The moment.

In addition to the obvious, “Seeing my children be born,” I realized last night that I’ve had the good fortune to experience some pretty cool things.

I got to walk the red carpet at Mann’s Chinese in front of Will Ferrell at the premiere of my movie, Old School, while a bunch of college kids on either side went nuts. At the time, my heart was beating so fast that I had to go to the bathroom and throw water on my face before I took my seat because I thought I might pass out.

I got to stand on the coast of Nova Scotia with Colm Meaney and my entire family as the director, Adam Massey, yelled, “Action!” on my independent film, a Lobster Tale, after ten years of watching the script fall in and out of “option.”

And just last month, I got to share the Audience Award for our film, Free Throw, won with about a hundred of my high school, college and work friends at the Boston Film Festival.

But I think the single most satisfying moment of my life took place two days ago at the Manhattan Beach TEDx event, Journey To Purpose.

It was partly being asked to be part of a dais of that included everything from a professor of psychiatry at Harvard University, to the former ambassador of Uruguay, to someone who works with NASA’s aerospace and science technology. This group was so inspiring, yet humbling, and I couldn’t help but feel like a kid who had snuck into the party through a back door that some dishwasher accidentally left ajar while he was on a smoke break.

It was partly knowing that I was able to fight through my nerves and use my eight-and-a-half minutes to make a presentation that lived up to what I rehearsed in front of my dog. (I can’t tell you how intimidating it is to have no cue cards, multiple cameras, four hundred people and a giant digital clock that is forever counting closer and closer to “zero” from the moment you take the stage.)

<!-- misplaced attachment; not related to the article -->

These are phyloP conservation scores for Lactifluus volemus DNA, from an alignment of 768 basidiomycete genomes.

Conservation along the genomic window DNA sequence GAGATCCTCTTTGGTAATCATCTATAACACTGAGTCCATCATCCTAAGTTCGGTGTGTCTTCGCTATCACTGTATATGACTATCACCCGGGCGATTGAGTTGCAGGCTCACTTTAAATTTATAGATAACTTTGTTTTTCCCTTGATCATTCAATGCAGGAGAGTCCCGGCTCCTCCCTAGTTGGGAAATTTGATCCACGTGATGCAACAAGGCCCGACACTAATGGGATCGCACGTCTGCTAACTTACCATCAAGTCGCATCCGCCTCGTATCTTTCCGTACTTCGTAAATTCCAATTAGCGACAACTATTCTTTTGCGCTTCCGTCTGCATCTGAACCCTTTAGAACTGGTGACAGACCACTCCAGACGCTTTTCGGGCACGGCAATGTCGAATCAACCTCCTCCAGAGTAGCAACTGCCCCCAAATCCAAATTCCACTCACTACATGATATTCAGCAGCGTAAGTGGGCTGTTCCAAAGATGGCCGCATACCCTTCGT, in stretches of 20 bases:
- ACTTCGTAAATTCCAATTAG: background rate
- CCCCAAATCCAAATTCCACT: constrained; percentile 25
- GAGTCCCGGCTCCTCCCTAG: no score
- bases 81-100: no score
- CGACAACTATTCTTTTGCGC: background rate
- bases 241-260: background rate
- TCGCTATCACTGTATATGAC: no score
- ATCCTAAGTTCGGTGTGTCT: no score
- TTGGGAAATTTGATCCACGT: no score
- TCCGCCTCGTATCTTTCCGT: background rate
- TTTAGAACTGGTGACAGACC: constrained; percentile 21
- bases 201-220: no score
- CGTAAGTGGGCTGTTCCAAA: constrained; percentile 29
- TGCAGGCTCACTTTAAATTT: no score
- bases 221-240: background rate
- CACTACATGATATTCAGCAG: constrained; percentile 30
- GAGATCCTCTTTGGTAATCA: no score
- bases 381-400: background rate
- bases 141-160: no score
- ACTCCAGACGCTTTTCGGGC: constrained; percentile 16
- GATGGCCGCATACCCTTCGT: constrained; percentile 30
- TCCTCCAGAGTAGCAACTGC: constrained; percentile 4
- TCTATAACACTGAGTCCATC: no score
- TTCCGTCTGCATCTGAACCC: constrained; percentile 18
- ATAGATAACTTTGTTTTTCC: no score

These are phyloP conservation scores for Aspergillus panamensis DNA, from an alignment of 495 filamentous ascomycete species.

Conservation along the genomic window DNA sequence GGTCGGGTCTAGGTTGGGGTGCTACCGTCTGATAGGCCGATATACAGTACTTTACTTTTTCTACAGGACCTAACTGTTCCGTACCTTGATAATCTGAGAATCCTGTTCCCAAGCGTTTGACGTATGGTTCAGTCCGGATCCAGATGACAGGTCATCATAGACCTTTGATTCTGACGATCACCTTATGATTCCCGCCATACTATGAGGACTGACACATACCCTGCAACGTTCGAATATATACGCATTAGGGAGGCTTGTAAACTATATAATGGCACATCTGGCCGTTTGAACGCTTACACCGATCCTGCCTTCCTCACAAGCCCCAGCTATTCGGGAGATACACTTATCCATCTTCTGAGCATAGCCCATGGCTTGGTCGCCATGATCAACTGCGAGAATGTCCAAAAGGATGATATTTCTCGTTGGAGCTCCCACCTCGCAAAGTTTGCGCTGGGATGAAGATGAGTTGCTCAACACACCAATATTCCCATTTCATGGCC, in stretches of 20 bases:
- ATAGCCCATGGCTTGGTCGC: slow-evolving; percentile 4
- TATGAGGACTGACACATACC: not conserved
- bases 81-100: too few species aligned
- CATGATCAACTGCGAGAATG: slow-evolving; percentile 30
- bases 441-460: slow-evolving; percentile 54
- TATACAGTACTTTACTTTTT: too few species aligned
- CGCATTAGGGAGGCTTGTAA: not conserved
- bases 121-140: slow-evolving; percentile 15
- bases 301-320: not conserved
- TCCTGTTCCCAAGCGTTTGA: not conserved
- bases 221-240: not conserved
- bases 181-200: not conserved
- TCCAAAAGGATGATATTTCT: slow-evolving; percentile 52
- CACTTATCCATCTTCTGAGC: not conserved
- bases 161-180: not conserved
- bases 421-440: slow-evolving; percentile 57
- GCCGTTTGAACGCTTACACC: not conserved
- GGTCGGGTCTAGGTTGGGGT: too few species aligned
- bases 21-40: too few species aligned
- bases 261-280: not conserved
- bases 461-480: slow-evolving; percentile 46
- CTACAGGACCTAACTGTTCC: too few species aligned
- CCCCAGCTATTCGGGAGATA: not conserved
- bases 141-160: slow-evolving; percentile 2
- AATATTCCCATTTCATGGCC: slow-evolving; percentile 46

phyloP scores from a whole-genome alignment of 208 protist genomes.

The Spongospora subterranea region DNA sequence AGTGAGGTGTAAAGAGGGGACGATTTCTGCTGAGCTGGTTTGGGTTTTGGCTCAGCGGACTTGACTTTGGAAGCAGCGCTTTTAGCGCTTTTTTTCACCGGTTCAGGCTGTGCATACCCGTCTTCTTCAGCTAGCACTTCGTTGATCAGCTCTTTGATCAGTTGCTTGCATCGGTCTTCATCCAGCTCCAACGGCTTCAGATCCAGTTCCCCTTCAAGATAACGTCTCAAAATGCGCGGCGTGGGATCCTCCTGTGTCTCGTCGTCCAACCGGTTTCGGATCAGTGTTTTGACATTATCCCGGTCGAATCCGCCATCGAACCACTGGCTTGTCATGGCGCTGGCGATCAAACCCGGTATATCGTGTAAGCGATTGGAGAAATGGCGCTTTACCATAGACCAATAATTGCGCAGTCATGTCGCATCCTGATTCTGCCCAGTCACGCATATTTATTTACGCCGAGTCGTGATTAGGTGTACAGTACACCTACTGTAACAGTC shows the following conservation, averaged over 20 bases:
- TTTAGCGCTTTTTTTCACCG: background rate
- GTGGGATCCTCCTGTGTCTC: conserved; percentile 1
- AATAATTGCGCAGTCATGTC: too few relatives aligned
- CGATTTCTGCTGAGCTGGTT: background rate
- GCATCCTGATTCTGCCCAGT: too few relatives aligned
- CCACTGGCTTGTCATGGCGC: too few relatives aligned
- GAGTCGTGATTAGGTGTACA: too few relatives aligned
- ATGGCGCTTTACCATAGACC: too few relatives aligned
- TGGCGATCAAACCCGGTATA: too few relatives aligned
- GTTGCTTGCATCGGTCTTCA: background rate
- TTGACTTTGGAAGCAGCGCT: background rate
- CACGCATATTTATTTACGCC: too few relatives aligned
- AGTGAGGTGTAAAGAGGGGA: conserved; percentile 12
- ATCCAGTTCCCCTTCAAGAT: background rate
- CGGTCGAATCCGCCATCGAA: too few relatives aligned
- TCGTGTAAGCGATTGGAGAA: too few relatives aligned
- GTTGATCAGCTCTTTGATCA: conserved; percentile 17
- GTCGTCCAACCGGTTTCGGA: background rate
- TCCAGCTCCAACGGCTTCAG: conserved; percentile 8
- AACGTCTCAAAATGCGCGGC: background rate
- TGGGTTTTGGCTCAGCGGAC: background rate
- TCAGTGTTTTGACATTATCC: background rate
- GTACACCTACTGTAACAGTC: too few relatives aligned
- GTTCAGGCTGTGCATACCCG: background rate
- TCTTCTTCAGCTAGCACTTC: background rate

Mostly though, it was simply realizing that this project that meant so much to me had, indeed, struck a universal chord. People laughed. People cried. And to my amazement, when I left the stage, they all stood and applauded. Walking back onto that stage was one of the strangest, most wonderful, out-of-body experiences I have ever had.

Thank you to John, Marla, Denise and everyone who helped make it a reality. It’s something I will genuinely never, ever forget.

3 thoughts on “The moment.

  1. I’m really happy for, and very proud of you, brother. Can’t wait to see and hear the presentation. Sorry I couldn’t be there live to support you the way I would have liked. So glad to know it went great for ya, I knew you were going to do a great job! <3 love.

  2. Hi! My mom (a Manhattan Beach school district teacher) and I saw you speak at TEDx. We’ve retold your story to everyone who will listen and we each tear up still when we tell it. So thanks for that. (Even as I write this I want to give you another standing ovation at my computer!)

    I write to you because Innocence Matters, an organization I work for, just had our first exoneration of an innocent man after 19 years of wrongful imprisonment. I know you must be very busy, but I was hoping to ask you (by email is fine) a couple questions about fundraising and, at the very least, I want to extend you an invitation to John’s Welcome Home Party on November 10th in Rancho Palos Verdes. You’re an inspiration.

    My email address is jfarris65(at) I’d be incrediby grateful for just a couple moments of your time. I’m already grateful I heard your story.

    All my best,


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